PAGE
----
Alcohol and violence swill through the stories in this collection. Alcohol lets thoughts and feelings flow. Or blots them out. Violence says the things that men can’t, emotional mutes. Literal mutes in the case of Dummy, who kills his wife with a hammer.
Before #MeToo, Carver was chronicling the violence that men wreak in revenge of their desire for women. In the space of seventeen stories, five women are subject to psychosexual murder (to forestall the inevitable cry of ‘not-all-men’ and restore the cosmic balance of the universe, let it be known that one character has been shot by his wife and now walks with a limp).
Lest he seem too much the hero, Carver was an alcoholic who once clubbed his wife with a wine bottle. In his stories, angry men are not explicitly condemned, but neither are they spared. The desperation and cruelty of their actions are laid bare, and one wonders what demons were stared down in their writing.
Carver had a famously laconic style, in the great American tradition of writers such as Raymond Chandler, John Steinbeck, and the daddy of them all, ‘Papa’ Hemingway. The laconic can be seen as masculine – unfussy, stoic, and disciplined in contrast to the (perceived) loose chatter of the feminine. But there are moments in Hemingway, in Chandler and in Carver, where it seems that the lack of words is a surrender, like Job before God. In ‘The Bath’, from this collection, a child falls into a coma and his parents watch over him in the hospital:
‘The husband sat in the chair beside her. He wanted to say something else. But there was no saying what it should be. He took her hand and put it in his lap. This made him feel better. It made him feel he was saying something. They sat like that for a while, watching the boy, not talking. From time to time he squeezed her hand until she took it away.’
The emotional pain of a scene may be so overwhelming that it simply doesn’t need to be pointed out to the reader, and in any case, it may exceed the power of words to express it. Perhaps this is still a masculine response: helplessness in the face of deep feeling, the revealed vulnerability that the macho posture spins as strength.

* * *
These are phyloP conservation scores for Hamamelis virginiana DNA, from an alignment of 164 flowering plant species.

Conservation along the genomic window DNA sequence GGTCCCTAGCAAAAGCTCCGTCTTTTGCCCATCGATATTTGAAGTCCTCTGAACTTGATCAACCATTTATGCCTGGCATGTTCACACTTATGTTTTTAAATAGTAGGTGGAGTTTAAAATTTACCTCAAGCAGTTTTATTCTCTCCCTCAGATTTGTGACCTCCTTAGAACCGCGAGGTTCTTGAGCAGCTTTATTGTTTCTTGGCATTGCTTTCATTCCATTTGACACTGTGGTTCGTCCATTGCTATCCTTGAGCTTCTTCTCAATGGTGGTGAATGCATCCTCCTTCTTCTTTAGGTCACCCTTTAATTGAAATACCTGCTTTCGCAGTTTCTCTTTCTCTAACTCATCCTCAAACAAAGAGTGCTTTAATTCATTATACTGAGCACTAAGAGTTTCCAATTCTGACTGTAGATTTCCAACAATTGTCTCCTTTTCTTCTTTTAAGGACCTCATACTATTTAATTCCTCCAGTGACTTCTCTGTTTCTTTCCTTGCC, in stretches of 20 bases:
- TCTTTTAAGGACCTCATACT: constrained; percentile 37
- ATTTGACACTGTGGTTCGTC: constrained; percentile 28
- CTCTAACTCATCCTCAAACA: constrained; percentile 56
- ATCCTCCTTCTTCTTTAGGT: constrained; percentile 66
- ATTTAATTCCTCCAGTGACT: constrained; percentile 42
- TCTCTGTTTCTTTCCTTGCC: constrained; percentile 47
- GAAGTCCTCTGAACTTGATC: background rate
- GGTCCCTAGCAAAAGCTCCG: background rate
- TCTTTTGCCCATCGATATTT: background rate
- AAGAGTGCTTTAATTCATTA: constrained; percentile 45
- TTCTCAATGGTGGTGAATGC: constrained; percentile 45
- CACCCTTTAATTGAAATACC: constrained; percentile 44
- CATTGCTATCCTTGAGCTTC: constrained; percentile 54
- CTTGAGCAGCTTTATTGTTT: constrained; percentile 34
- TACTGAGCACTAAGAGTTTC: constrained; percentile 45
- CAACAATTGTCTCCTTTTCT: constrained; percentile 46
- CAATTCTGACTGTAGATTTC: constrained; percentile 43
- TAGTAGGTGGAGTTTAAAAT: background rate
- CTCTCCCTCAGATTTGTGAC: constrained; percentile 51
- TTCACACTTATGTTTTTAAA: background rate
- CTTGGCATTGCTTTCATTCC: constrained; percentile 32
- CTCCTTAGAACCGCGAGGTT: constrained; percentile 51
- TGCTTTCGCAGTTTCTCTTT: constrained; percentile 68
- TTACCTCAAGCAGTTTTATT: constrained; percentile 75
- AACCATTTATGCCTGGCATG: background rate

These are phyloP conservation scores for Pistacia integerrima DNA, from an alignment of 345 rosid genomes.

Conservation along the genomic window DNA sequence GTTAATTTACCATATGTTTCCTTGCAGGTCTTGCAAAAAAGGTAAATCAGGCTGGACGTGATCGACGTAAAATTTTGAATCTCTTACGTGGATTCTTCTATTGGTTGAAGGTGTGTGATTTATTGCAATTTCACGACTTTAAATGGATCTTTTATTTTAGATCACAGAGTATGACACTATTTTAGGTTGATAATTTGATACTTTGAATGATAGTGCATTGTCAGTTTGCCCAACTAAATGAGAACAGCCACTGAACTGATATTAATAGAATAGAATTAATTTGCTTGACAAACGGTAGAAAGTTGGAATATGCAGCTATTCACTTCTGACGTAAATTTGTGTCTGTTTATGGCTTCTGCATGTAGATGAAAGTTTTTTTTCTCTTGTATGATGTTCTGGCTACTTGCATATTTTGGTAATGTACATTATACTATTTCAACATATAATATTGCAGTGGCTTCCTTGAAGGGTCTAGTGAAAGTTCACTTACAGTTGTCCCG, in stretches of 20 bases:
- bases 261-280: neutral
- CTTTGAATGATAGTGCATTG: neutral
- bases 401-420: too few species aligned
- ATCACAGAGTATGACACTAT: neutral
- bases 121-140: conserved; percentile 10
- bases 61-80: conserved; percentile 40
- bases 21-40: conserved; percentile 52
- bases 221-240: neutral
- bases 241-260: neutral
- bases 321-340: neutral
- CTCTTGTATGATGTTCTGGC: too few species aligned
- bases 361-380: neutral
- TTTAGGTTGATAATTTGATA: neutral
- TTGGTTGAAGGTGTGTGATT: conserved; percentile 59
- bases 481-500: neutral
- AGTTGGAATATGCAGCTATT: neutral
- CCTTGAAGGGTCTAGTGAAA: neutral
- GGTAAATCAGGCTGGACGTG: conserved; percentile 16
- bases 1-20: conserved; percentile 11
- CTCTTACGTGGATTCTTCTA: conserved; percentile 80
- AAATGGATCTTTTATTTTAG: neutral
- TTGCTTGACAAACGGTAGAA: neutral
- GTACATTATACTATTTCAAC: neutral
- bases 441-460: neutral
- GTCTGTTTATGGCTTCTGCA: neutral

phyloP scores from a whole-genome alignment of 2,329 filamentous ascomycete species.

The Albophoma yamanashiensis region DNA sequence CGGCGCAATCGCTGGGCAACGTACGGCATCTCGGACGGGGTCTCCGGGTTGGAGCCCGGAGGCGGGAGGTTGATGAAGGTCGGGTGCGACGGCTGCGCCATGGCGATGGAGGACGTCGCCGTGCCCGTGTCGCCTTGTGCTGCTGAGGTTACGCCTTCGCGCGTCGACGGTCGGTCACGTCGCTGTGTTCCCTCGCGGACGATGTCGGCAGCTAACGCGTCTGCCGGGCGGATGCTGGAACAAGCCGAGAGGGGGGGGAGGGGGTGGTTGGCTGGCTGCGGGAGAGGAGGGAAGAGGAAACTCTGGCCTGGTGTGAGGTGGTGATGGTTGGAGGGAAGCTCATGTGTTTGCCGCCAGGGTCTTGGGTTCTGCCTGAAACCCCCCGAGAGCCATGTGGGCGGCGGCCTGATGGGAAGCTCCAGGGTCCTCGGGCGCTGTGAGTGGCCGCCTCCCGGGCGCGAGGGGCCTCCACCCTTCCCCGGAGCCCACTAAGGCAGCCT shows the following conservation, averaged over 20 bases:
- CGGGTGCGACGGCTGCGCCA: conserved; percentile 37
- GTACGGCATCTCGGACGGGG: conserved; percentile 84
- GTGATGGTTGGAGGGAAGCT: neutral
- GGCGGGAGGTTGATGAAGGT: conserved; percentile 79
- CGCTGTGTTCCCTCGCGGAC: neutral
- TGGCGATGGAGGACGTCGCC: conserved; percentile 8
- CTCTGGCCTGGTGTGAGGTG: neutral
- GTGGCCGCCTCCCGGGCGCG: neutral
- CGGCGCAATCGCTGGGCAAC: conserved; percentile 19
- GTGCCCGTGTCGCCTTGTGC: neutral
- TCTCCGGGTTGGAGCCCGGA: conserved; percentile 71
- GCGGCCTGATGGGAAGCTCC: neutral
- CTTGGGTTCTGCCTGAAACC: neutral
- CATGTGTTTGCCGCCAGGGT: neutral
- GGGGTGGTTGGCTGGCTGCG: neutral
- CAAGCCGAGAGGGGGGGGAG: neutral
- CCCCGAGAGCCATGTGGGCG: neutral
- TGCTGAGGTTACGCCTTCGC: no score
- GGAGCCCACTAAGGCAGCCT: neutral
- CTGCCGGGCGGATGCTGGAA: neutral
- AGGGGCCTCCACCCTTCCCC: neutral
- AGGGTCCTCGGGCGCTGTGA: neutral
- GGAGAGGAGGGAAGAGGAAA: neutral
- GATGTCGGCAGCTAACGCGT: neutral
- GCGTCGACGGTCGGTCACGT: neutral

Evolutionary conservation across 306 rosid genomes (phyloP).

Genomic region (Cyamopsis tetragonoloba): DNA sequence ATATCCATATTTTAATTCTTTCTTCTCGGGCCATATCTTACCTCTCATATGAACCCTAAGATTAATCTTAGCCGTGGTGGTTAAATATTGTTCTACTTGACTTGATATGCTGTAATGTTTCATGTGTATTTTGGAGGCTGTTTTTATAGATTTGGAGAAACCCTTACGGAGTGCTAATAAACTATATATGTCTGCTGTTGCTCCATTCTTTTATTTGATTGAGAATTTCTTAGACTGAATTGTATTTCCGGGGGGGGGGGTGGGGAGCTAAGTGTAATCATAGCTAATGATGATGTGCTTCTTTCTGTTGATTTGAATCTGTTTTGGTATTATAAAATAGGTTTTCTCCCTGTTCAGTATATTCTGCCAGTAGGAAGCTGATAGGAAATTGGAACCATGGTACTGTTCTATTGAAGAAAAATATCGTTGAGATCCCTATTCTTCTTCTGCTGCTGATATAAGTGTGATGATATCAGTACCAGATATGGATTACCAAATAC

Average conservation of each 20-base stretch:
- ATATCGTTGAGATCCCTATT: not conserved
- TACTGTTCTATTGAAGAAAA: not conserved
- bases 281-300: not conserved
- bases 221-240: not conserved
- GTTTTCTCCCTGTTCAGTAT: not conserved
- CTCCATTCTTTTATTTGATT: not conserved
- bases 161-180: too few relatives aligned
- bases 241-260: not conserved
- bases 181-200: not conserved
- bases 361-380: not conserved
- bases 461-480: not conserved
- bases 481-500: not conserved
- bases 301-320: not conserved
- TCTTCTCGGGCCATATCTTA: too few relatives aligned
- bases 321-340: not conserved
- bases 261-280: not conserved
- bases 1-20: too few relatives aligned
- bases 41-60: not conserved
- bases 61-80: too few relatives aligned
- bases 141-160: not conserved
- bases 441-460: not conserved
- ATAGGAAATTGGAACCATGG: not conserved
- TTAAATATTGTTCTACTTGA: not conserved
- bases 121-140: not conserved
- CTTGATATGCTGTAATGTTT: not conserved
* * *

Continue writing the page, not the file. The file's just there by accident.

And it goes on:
But it must be said that Carver himself wasn’t wholly a fan of his minimalist style, much of which was imposed on him by his long time editor. Gordon Lish tore chunks out of Carver’s stories – without him this book would be about twice as long. Carver later set himself to publish the original versions, a task taken on and completed by his widow, Tess Gallagher. Nevertheless, this collection, in this format, remains his most famous. It would be an interesting exercise to compare the two. For a start, you can read ‘Beginners’ in the New Yorker, Carver’s draft of the title story from this book.
The abruptness of these tales, their unwillingness to explain themselves (often, Eileen Battersby argues, a result of Lish’s editing) sometimes left me cold. In ‘Popular Mechanics’ the studied unsentimentality slips into ridiculous melodrama when a couple stubbornly fight over custody of their child. These are the very last lines:
‘She caught the baby around the wrist and leaned back.
But he would not let go. He felt the baby slipping out of his hands and he pulled back very hard.
In this manner, the issue was decided.’
For me, it was the title story that redeemed the collection. Many of these pieces are bleak examples of love that has faded, or twisted, or has been broken. But here and there Carver gets across the sense that even in strained relationships, when acrimony and disillusion have crept in, perhaps all but taken over, love may abide. ‘What We Talk about When We Talk about Love’ manages to demonstrates the intimacy that is love, though the characters can’t explain it, though it doesn’t guarantee happiness, nor even sanity.
An older couple and a younger couple sit around a kitchen table, having a few drinks, and talk about love. The elder pair tell stories of previous loves, they bicker mildly, they become maudlin. They love each other, but they have loved before, and if one of them died they would hope the other would love again. What is this love, at once so possessive and so changeable? They talk around it as the shadows lengthen, the gin dries up, and so, eventually, does the talk. They have come to no conclusions. But in their acceptance of each other’s experience and limitation, by attending to each other, they have allowed love to emerge:
‘I could hear my heart beating. I could hear everyone’s heart. I could hear the human noise we sat there making, not one of us moving, not even when the room went dark.’
This sounds like prayer, and I was minded of the sacred intimacy that sometimes descends when two or more people, whether there is understanding or not, are truly present together.